Honey dealers seek to commercialise beekeeping

The upcoming 5th All-Africa International honey industry expo will focus on how to make beekeeping a commercial enterprise. The event will begin on September 21 to 26, at Kigali Conference and Exhibition Village (formerly Camp Kigali).
Amb. Kayonga speaks at the news conference in Kigali, yesterday. / Nadege Imbabazi.
Amb. Kayonga speaks at the news conference in Kigali, yesterday. / Nadege Imbabazi.

The upcoming 5th All-Africa International honey industry expo will focus on how to make beekeeping a commercial enterprise.

The event will begin on September 21 to 26, at Kigali Conference and Exhibition Village (formerly Camp Kigali).

Organised by ApiTrade Africa, in partnership with National Agricultural Export Development Board (NAEB), it will be held under the theme, “Driving socio-economic transformation in Africa: The role of commercial bee-keeping”.

To be showcased are bee products, bee-keeping technologies, innovations and programmes and brands intended to promote apiculture.

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Participants follow proceedings during the press conference. / Nadege Imbabazi.

Also, beekeepers will undertake training in bee-keeping technologies and how to make beekeeping a commercial undertaking. 

The expo is expected to improve global market linkages of bee products’ suppliers, promote bee-keeping as a source of employment and environmental protection, as well as attract investments in apiculture.

The conference will bring together diverse national, regional, continental and global level researchers, policy makers, honey trade support networks actors, development partners, and other stakeholders on a single platform to discuss and share knowledge on trade and business related approaches, promote apiculture and to demonstrate how commercial beekeeping drives socio-economic transformation.

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A swarm of bees in a beehive in Kicukiro District. / File.

Participants will include delegates and exhibitors from Africa, Middle East, Europe, USA and other parts of the world.

Speaking at a news conference in Kigali on Thursday, the NAEB Chief Executive Officer, Ambassador George William Kayonga, said some local beekeepers use new technology in beekeeping, while others still do it traditionally.

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A journalist asks a question during the press conference. / Nadege Imbabazi

According to the Rwanda Beekeepers’ Cooperatives’ Federation (FERWACAPI), there are about 35,000 recorded beekeepers in the country, estimated 90,000 modern beehives, and 200,000 traditional beehives.

“The meeting will offer a platform to share experiences on the best beekeeping practices as well as the technologies available around the world, that are worth introducing in the country,” Kayonga said.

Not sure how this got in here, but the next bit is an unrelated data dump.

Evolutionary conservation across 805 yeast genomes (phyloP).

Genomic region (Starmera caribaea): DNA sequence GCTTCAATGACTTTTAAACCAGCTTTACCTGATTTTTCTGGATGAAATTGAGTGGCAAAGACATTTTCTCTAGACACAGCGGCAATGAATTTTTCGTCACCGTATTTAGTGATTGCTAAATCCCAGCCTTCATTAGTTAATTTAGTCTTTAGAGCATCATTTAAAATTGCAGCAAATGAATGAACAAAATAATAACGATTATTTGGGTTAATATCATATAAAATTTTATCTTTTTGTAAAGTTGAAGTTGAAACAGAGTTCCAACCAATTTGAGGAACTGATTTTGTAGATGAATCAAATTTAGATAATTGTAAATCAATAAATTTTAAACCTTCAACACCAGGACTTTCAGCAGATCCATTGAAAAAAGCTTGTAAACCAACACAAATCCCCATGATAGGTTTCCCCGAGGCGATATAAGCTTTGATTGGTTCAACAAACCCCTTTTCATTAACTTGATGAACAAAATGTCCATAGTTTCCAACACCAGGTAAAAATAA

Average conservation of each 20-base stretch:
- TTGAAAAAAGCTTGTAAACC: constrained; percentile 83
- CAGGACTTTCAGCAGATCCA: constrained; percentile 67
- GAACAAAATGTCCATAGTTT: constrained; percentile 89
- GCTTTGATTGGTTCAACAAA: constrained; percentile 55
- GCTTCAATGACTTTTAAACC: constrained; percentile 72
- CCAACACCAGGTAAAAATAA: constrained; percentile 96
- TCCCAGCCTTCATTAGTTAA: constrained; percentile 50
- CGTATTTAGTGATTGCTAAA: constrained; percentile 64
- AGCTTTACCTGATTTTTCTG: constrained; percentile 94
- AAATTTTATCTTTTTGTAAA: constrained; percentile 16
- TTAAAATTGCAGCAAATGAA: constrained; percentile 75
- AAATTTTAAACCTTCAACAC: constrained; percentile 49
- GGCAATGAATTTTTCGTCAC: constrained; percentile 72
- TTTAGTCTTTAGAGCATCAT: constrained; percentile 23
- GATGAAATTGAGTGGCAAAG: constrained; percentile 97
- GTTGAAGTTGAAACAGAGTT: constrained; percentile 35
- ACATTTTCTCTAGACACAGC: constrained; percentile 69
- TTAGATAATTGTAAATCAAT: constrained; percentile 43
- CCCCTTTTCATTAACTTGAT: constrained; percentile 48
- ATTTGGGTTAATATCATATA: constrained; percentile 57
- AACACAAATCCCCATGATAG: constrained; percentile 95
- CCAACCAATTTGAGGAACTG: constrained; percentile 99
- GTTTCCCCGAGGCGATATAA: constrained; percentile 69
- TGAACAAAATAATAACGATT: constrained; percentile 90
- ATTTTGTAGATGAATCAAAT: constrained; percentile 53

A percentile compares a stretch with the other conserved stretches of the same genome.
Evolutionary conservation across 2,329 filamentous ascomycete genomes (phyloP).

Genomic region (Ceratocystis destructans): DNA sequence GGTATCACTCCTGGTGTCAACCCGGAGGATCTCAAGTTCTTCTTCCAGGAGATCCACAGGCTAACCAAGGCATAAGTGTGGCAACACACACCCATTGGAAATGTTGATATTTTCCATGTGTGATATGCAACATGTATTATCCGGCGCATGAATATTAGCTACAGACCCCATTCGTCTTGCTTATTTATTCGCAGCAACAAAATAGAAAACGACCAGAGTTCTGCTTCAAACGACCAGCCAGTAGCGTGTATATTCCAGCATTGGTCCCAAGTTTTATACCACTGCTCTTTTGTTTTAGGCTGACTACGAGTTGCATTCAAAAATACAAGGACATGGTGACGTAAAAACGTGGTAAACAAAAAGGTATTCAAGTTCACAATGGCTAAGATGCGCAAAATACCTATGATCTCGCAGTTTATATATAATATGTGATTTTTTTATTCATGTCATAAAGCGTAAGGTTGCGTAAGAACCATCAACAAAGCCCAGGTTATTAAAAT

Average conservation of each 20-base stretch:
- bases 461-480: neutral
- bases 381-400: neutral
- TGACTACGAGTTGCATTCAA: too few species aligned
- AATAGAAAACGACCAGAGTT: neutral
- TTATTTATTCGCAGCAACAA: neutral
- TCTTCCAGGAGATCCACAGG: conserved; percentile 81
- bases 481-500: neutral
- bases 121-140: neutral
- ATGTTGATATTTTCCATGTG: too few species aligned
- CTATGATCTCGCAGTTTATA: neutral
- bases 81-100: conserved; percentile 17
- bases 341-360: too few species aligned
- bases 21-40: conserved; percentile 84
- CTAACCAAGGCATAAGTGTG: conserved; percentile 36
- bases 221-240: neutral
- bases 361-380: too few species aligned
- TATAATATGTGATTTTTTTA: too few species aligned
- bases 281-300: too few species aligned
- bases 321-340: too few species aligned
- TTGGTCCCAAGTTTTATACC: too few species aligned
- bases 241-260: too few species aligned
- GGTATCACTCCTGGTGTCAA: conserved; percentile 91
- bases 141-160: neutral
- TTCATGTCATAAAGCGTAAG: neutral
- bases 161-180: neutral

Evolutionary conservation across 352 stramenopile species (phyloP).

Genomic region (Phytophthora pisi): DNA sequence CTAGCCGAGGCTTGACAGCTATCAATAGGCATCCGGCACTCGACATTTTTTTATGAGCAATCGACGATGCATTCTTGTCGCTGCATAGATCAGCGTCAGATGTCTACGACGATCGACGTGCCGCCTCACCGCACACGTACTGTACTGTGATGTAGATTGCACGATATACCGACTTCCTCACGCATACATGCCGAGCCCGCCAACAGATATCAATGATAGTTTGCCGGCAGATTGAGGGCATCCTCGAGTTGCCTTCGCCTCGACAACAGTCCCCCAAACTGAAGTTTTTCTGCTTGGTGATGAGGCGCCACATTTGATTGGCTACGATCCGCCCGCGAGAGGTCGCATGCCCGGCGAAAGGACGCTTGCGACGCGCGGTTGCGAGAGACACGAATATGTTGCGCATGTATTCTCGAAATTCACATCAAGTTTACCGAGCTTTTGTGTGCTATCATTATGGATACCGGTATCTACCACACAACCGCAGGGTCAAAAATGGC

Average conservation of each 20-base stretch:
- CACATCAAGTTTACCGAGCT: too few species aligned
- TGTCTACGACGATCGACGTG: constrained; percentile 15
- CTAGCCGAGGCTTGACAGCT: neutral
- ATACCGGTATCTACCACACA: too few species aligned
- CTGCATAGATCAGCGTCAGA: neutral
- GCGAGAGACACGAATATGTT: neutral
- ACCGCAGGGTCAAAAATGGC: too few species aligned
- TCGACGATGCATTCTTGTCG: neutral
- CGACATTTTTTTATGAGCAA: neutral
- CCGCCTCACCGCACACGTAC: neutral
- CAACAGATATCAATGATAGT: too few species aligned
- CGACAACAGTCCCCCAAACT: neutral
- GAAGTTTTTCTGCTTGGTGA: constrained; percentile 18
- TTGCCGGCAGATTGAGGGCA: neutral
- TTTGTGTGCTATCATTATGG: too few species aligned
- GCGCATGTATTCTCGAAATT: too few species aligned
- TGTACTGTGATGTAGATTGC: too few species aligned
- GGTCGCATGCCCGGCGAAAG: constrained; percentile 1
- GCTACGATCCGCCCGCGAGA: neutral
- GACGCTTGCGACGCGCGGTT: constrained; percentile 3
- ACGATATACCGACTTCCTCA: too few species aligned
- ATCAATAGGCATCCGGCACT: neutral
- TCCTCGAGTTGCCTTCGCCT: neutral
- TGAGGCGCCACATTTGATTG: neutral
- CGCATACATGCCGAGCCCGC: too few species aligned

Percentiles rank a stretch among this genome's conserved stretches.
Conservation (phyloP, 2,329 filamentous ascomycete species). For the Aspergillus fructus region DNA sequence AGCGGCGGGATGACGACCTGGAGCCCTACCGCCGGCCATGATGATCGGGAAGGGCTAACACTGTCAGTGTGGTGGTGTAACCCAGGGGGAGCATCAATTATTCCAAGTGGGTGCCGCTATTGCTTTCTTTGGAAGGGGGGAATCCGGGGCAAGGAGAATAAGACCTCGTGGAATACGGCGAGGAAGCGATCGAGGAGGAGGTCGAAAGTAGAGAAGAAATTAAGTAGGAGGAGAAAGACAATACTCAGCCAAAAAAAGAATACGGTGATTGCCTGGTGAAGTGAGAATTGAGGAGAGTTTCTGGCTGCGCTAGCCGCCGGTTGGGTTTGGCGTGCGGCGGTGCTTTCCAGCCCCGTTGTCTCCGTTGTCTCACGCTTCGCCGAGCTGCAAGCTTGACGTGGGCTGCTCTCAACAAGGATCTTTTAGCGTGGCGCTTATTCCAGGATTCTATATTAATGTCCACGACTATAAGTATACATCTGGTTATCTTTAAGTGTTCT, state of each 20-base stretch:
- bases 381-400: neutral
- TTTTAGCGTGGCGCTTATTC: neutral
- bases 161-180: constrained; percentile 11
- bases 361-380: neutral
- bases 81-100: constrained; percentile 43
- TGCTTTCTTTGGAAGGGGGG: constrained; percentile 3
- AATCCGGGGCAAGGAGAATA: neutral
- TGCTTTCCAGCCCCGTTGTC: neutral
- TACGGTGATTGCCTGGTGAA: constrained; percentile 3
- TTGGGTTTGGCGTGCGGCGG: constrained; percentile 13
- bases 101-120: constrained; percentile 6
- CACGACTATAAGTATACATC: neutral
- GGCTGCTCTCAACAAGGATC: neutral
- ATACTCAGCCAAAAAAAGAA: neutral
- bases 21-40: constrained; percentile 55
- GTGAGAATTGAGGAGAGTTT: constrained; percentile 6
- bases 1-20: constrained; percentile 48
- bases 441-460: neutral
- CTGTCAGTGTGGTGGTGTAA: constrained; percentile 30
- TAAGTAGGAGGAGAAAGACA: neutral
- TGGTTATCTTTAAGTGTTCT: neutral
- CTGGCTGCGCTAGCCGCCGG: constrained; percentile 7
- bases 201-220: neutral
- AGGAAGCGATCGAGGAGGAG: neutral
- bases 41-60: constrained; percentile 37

He said a programme under Rwanda Agriculture Board was involved with transfer of skills, business linkages, market research as well as quality certification to facilitate trade on the international market.

Bosco Okello, the Chief Executive Officer of ApiTrade Africa, said the researchers will share their findings at the event.

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The Chief Executive Officer at Apitrade Africa Bosco Okello addresses media during the press conference in Kigali. / Nadege Imbabazi

“History tells us that our fathers and forefathers practiced beekeeping on a subsistence scale. But, we have realised that beekeeping is actually a commercial enterprise,” he said.

He cited lack of knowledge and skills among the main challenges facing beekeepers which need to be addressed urgently.

Honey market available

In June 2014, Rwanda was accredited to export honey to the European Union, along with 30 other countries.

But, since July 2015, only some 3,550 kilogrammes (3.55 tonnes) of honey were exported, according to information from the Ministry of Agriculture and Animal Resources.

Amb. Kayonga said a Singaporian company, Apiary, had started exporting Rwandan honey, mainly to Singapore, at $14 a kilogramme.

He said that about 4,000 tonnes of honey are produced in the country per year against an estimated demand of 4,500 tonnes.

The country targets to produce 7,100 tonnes of honey by 2017.

Jean Marie Vianney Munyaneza, the manager of Agriculture Diversification and Product Development Division at NAEB, said some areas that are suitable for beekeeping have been mapped, including Nyungwe National Park.

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Jean Marie Vianney Munyaneza, International Marketing Officer at NAEB, speaks during the press conference. / Nadege Imbabazi

“We are putting more efforts in areas near the Volcanoes and Akagera and Gishwati national parks. We are laying modern beehives and setting up honey collection centres as well as focusing on linking honey beekeepers’ cooperatives with the buyers,” he said.

editorial@newtimes.co.rw

 

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